The first game they played there was against Northampton Town, with the teams drawing 1-1. Their next game was not as successful though, being thrashed by Croydon Common 5-1. However, after this game Croydon Common went into liquidation, so Crystal Palace took up their old home,The Nest, opposite Selhurst Station. They also managed to win their first game on this new home ground, which was against Queens Park Rovers, 4-2. However, they finished the season unsuccessfully, not managing a win in their last nine games which left them seventh in the league.

After the war, the club made a number of new signings, including Jimmy Hughes, Ernie Rhodes, Ben Bateman, Ted Smith and Albert Feebury. This improved their form slightly in 1919/1920, including a streak of wins in December and January. They only lost four times after this, which left them a respectable third at the end of the season: the highest position they had occupied for a long time. They managed to reach the semi-finals of the FA Cup, but lost to Newcastle United, 2-0, in front of a crowd of 15,000.


A New Division

In 1920 the Football Association decided to make the Southern League into the Third Division of the Football League, which gave Crystal Palace automatic entry. During their last season in the Southern League they had signed Tommy Storey, J.T Jones and Roy McCracken. Their first season in the Football League did not get off to a tremendous start, however, but they managed to improve their performance to give a run of six consecutive wins. Their goalkeeper at the time, Jack Alderson, also achieved a record by managing to keep a clean sheet in these six games.

They only lost six games the whole season, and managed a winning streak for their last sixteen games, helping them to win the Championship from Southampton and move up to the Second Division. The following season Division Two was split into a ‘North’ and ‘South’ divide, that continued until 1958. Crystal Palace could not maintain their good form from the season before, and their entry into the Second Division was not a good one, with them finishing in fourteenth place.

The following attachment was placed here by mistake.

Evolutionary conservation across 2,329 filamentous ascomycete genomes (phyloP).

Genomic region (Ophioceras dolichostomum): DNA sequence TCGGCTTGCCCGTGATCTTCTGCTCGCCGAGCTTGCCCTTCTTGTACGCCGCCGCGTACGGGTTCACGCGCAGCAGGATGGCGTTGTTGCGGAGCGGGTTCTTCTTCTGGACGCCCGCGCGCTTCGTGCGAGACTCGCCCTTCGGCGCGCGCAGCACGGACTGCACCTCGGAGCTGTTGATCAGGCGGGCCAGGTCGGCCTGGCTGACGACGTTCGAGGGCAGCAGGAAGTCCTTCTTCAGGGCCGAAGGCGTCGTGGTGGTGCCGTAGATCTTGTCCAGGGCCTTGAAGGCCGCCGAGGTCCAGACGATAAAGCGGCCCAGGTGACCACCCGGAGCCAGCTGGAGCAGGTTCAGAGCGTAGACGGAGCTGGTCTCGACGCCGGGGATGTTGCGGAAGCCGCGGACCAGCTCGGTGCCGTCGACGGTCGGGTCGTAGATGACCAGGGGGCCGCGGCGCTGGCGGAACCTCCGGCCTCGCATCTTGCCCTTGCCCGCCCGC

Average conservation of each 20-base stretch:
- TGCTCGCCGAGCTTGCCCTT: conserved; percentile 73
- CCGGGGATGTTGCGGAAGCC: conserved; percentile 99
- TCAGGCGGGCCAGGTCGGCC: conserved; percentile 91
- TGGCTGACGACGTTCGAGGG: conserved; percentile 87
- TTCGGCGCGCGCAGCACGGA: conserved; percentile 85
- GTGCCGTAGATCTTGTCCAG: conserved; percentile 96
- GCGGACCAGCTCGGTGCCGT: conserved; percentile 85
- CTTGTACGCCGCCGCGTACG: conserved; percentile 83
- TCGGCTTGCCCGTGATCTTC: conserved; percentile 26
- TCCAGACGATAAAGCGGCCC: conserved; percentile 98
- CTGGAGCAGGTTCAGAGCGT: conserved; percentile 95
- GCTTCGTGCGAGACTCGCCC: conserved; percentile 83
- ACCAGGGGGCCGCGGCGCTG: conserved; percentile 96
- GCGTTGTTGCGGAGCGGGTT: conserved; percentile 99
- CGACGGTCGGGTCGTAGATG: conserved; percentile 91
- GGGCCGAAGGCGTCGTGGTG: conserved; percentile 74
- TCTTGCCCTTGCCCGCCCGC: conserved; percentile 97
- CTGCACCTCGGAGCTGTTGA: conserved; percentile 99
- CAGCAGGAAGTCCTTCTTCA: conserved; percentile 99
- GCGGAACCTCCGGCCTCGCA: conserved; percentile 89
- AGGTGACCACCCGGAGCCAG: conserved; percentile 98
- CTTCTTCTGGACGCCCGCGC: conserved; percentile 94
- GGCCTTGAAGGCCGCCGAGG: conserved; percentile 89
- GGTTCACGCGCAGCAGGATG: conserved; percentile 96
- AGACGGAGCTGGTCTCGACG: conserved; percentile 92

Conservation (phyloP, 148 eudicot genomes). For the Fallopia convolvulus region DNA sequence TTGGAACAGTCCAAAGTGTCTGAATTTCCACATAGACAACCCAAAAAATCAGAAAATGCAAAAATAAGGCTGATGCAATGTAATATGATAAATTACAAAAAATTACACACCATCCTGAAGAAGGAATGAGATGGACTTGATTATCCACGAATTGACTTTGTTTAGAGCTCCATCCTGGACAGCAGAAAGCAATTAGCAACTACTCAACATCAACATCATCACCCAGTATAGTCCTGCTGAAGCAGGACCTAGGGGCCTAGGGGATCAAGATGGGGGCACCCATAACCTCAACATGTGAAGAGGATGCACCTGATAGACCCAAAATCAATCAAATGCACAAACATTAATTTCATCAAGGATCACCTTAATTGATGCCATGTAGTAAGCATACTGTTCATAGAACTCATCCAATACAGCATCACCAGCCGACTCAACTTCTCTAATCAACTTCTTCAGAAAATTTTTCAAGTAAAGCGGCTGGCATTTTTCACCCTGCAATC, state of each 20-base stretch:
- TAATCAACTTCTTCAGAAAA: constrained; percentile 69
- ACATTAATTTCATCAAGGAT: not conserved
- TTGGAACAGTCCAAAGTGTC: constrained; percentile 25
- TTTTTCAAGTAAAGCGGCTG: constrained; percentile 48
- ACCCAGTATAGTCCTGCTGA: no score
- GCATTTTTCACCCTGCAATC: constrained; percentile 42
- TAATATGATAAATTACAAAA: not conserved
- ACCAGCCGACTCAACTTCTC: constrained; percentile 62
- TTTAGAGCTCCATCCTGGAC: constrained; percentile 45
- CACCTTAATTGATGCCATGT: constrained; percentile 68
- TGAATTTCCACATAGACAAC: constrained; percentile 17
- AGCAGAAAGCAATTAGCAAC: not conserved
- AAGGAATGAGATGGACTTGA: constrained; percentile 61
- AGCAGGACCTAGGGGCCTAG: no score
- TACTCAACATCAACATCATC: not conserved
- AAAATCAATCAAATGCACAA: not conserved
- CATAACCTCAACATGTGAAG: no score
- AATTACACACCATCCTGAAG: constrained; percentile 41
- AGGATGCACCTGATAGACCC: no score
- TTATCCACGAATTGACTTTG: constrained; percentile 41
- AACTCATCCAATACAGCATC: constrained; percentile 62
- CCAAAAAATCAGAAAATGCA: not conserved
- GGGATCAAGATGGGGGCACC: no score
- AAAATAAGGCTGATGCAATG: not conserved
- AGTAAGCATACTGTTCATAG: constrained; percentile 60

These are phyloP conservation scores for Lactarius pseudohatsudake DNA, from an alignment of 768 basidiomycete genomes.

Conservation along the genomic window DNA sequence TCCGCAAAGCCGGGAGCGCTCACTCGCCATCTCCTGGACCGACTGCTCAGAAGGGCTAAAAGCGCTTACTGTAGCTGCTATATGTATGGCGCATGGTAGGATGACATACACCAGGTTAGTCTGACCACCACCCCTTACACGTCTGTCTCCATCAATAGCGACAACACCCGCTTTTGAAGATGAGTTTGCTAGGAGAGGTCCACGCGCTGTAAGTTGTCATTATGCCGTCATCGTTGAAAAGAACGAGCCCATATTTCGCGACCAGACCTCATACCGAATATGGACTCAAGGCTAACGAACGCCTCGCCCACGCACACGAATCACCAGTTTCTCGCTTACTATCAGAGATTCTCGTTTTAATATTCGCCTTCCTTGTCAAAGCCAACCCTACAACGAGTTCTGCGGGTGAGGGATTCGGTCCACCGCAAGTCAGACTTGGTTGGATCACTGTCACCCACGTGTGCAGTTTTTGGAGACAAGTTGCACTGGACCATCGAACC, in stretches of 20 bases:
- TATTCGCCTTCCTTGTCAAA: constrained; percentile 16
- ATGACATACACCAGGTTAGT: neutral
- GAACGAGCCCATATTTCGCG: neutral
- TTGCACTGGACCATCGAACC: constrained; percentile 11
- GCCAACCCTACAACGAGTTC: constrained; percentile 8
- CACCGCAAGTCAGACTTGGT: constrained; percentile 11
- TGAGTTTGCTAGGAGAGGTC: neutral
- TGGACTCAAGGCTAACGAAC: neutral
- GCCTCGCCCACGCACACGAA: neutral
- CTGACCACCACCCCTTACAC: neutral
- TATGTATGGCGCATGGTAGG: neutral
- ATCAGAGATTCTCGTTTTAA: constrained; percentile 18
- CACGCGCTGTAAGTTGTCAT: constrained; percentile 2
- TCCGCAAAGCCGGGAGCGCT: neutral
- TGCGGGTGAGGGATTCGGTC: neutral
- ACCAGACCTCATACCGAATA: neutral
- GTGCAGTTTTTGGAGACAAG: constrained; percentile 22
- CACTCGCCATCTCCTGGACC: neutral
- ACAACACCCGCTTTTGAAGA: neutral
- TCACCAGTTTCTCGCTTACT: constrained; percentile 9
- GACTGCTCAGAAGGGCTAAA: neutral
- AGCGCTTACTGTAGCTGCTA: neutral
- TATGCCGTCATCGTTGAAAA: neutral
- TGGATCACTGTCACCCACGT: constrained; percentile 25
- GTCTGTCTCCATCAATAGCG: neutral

The FA Cup, however, was a highlight for them. They were drawn against Everton, currently in the First Division, but Crystal Palace managed against all odds to win, 6-0. The next game was against Millwall, who were in the division below Crystal Palace at the time. They initially drew 0-0 then lost the replay, 0-2. Crystal Palace also signed Albert Harry this season, but his performance did not do them any favours with them starting the following season by losing fourteen of their games. However, they improved slightly after this and managed to pull themselves up from bottom to sixteenth place at the end of the season. Their goalkeeper, Jack Anderson, was also called up to play for England which was a great achievement for the club. In 1923 they made some new signings, including Frank ‘Tom’ Hoddinott from Chelsea and Jimmy Hamilton. The same season also saw one of their greatest highlights when they beat First Division Tottenham Hotspur in front of a crowd of 20,000.


A New Home

On January 3, 1922 Crystal Palace bought the ground at Selhurst for £2,750. Archibald Leith, an architect who had worked on other grounds such as Stamford Bridge and White Hart Lane, was commissioned to design and produce Selhurst Park. Work on this was slightly delayed, but the Park was opened by the Mayor of London on the 30th August 1924, the first day of the 1924/1925 season. Crystal Palace played their opening game at the new ground to a crowd of 25,000 against Sheffield Wednesday.

Jack Anderson had recently left the club due to a pay dispute, so it was no surprise that the team lost 0-1. They managed, however, to restore their performance, even reaching fifth place by the middle of the season. However, things took a huge turn for the worse with them finishing the season in twenty-first place, causing them to be relegated alongside Coventry City. This was a new position that Crystal Palace were to retain for the next forty years.